Art and Culture

Maskbook uses art to talk about climate change, air pollution and health

Vallabh Rao
26th Jan 2018
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An international art project, Maskbook encourages people to design unique masks, as part of its efforts to raise awareness about pollution and health.

Maskbook, a project led by the non-profit Art of Change 21, was launched during the first conclave of the association which took place at Gaîté Lyrique, Paris, in 2014. Held just ahead of the COP21, this conclave brought together 21 artists, social entrepreneurs and youth involved in the study of ecological transition who collectively imagined Maskbook. Using the mask as an artwork, Maskbook aims to create awareness about the link between air pollution and climate change.

The creators of Maskbook deem the mask as a symbol that is recognised by cultures around the world and use it to highlight the impact of global warming. Chinese artist and photographer Wen Fang, member of the 2014 conclave of Art of Change 21 and personally affected by the air pollution crisis, humorously thought of the idea for the project: “In China we do not have Facebook, but since we are all wearing masks to protect us against pollution, if we had it, Facebook would be renamed Maskbook!” Wen Fang still plays a major role in the project: she regularly hosts Maskbook workshops throughout Asia. The project is sponsored by the Schneider Electric Foundation and is supported by UN Environment. 

Speaking of the use of art to raise awareness, Alice Audouin, Founder and Director of Art of Change 21, remarked: “Art and creation are real stakeholders in the ecological transition. We must bring together art, youth and entrepreneurs in order to encourage sustainable lifestyles. Mobilising everyone’s creativity is essential to creating a better future.” 

Maskbook is an open source project and there are many ways people can take part in it. They can first build a mask through a workshop, or by themselves at home or digitally create it through Maskbook’s mobile app. They can then upload their masked portrait on the website which joins the project’s online gallery. Another way of getting involved is by becoming an ambassador to organise workshops using tutorials available on Maskbook’s app. The portraits are free to use and can be exhibited at galleries, festivals, etc.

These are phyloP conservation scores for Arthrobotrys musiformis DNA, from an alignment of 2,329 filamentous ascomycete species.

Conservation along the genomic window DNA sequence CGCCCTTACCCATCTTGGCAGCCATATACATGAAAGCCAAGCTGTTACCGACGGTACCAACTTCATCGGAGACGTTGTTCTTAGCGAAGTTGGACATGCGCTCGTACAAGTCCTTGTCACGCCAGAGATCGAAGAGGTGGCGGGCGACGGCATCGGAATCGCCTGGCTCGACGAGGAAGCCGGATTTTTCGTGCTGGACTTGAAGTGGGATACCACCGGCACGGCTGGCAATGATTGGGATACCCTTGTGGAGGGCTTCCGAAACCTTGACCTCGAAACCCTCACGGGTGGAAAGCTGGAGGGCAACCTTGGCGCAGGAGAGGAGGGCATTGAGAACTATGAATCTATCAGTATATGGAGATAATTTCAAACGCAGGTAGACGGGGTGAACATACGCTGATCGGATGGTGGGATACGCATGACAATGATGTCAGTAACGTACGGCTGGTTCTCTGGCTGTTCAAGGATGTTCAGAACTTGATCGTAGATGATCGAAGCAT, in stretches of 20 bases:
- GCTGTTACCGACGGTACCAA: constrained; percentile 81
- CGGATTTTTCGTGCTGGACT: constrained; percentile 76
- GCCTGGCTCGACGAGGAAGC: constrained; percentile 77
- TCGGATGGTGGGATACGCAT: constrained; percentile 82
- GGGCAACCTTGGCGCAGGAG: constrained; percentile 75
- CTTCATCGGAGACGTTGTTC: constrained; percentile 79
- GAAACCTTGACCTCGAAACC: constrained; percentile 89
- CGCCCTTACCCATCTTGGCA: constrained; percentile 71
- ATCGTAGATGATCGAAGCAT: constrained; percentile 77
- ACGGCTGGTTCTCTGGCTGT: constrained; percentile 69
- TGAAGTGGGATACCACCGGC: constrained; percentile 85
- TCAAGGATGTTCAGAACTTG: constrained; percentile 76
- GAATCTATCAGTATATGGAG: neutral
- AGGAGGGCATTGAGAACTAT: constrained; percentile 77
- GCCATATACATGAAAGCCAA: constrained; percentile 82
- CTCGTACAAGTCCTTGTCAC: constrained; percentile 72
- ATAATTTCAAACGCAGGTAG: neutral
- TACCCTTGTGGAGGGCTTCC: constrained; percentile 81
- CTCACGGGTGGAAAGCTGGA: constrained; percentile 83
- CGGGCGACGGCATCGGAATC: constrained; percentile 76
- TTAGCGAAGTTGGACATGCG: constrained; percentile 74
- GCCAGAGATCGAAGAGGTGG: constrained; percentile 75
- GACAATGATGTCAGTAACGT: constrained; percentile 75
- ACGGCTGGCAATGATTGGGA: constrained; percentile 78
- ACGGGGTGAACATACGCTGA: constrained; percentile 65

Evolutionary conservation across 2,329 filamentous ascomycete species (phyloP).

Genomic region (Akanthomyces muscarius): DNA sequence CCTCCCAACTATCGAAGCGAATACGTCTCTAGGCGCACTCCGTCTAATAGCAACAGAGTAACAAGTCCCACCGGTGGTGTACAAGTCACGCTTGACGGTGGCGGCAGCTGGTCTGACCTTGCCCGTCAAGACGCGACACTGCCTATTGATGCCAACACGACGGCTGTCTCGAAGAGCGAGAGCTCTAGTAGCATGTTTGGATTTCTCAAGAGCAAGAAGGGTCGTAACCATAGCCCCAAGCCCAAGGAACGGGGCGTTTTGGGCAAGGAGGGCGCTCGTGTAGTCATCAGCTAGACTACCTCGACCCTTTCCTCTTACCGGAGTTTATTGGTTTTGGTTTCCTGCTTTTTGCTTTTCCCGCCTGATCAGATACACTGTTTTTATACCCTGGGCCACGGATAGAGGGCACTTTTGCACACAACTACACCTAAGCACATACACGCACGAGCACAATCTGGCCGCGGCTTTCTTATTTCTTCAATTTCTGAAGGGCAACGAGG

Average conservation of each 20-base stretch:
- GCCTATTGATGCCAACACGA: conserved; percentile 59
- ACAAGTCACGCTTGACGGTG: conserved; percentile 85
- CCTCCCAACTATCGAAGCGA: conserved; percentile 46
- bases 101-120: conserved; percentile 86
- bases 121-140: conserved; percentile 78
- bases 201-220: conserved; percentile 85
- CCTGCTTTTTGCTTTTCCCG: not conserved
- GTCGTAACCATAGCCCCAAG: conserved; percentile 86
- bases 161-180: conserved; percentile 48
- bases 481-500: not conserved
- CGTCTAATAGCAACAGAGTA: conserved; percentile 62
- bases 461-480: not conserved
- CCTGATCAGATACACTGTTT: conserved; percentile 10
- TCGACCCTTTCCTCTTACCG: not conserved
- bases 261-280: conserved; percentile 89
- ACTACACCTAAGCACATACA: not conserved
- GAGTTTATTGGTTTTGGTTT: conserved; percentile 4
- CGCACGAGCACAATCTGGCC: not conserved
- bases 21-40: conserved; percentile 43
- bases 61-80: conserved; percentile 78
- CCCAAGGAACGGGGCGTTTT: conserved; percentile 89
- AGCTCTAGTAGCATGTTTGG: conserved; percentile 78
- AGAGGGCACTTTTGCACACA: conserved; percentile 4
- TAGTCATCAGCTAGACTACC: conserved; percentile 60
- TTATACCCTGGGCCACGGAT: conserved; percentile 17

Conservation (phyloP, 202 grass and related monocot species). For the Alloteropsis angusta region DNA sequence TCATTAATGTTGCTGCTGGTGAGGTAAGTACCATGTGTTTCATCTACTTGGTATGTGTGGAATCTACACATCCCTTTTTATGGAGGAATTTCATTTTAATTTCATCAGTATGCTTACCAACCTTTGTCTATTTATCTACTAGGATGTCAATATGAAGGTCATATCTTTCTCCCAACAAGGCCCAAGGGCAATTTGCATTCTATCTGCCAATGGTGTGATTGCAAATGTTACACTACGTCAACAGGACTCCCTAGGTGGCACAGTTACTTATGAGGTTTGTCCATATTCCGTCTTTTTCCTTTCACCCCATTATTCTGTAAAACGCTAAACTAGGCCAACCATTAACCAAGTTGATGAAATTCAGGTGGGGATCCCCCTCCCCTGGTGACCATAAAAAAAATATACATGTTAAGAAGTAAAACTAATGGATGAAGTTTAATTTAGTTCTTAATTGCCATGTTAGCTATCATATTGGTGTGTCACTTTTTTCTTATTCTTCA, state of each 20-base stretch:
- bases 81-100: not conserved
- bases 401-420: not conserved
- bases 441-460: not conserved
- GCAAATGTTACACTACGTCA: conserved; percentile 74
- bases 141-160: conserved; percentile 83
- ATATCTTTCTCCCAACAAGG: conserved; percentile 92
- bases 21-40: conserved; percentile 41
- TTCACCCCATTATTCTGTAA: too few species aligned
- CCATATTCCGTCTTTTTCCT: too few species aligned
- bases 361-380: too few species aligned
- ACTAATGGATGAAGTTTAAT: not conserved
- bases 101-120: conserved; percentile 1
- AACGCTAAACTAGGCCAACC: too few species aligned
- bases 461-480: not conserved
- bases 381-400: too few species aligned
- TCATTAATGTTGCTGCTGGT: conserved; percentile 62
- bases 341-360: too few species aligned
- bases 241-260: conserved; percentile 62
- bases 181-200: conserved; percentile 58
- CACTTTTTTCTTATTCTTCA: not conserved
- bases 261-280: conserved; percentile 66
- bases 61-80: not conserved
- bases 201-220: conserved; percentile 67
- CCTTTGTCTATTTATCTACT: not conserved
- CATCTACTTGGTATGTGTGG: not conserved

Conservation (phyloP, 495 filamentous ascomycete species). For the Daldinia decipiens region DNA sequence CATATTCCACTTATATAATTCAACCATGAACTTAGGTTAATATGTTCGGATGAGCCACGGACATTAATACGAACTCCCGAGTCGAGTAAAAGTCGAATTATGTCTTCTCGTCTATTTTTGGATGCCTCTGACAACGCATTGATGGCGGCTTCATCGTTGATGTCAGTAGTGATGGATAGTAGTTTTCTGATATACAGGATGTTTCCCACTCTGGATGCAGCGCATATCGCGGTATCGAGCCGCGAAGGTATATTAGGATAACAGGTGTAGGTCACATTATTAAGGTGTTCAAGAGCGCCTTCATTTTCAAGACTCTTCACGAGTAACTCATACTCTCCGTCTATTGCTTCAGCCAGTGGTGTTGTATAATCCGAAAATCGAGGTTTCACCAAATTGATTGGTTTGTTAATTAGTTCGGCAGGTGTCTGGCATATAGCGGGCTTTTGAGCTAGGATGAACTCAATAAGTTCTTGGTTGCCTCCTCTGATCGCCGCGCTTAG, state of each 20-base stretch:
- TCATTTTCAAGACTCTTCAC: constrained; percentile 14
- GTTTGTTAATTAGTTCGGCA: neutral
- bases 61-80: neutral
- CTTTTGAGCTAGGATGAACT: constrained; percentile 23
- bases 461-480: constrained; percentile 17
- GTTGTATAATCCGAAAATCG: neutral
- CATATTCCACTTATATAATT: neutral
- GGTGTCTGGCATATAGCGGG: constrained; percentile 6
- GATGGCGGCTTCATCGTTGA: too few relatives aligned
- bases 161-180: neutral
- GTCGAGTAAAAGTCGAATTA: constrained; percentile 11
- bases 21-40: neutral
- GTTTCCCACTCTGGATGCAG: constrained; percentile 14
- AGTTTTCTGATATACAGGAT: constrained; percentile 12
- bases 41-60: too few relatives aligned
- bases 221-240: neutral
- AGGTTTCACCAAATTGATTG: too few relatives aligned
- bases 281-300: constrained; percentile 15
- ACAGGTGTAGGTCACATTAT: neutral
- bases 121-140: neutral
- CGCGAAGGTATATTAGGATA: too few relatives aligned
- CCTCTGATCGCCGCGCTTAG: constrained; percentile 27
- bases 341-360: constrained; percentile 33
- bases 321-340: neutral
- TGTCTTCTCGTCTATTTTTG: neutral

Art of Change 21 is working on a Maskbook kit for schools – an initiative by UN Environment to make children join the movement and express themselves on air pollution and climate change. Also in the pipeline is the development of ‘Mask-trotter’, a new component of the Maskbook project that allows people to act for the environment during their travels while simultaneously opening up the project even to those who live in the most remote regions of the world. 

A Mask-trotter is a globetrotter who carries the Maskbook kit, using which they can conduct workshops. During their travels, the Mask-trotter encourages the locals they meet to participate in Maskbook, guiding them through their mask creation, and engaging in an intercultural dialogue on health, air pollution, and climate change. 

From Dec 15 to 28, Maskbook was in India. It organised six workshops and exhibitions in Bengaluru and New Delhi while partnering with Jaaga, Tata Jagriti Yatra, Swechha, The Indian school, and The Foundation school.

Masks made at one of the workshops in India

Art can be a powerful medium for raising awareness about pollution and for action. With the possibility of masks becoming ubiquitous on Indian streets, this might as well become a fashion trend! What do you think of this project? Let us know in comments below. 


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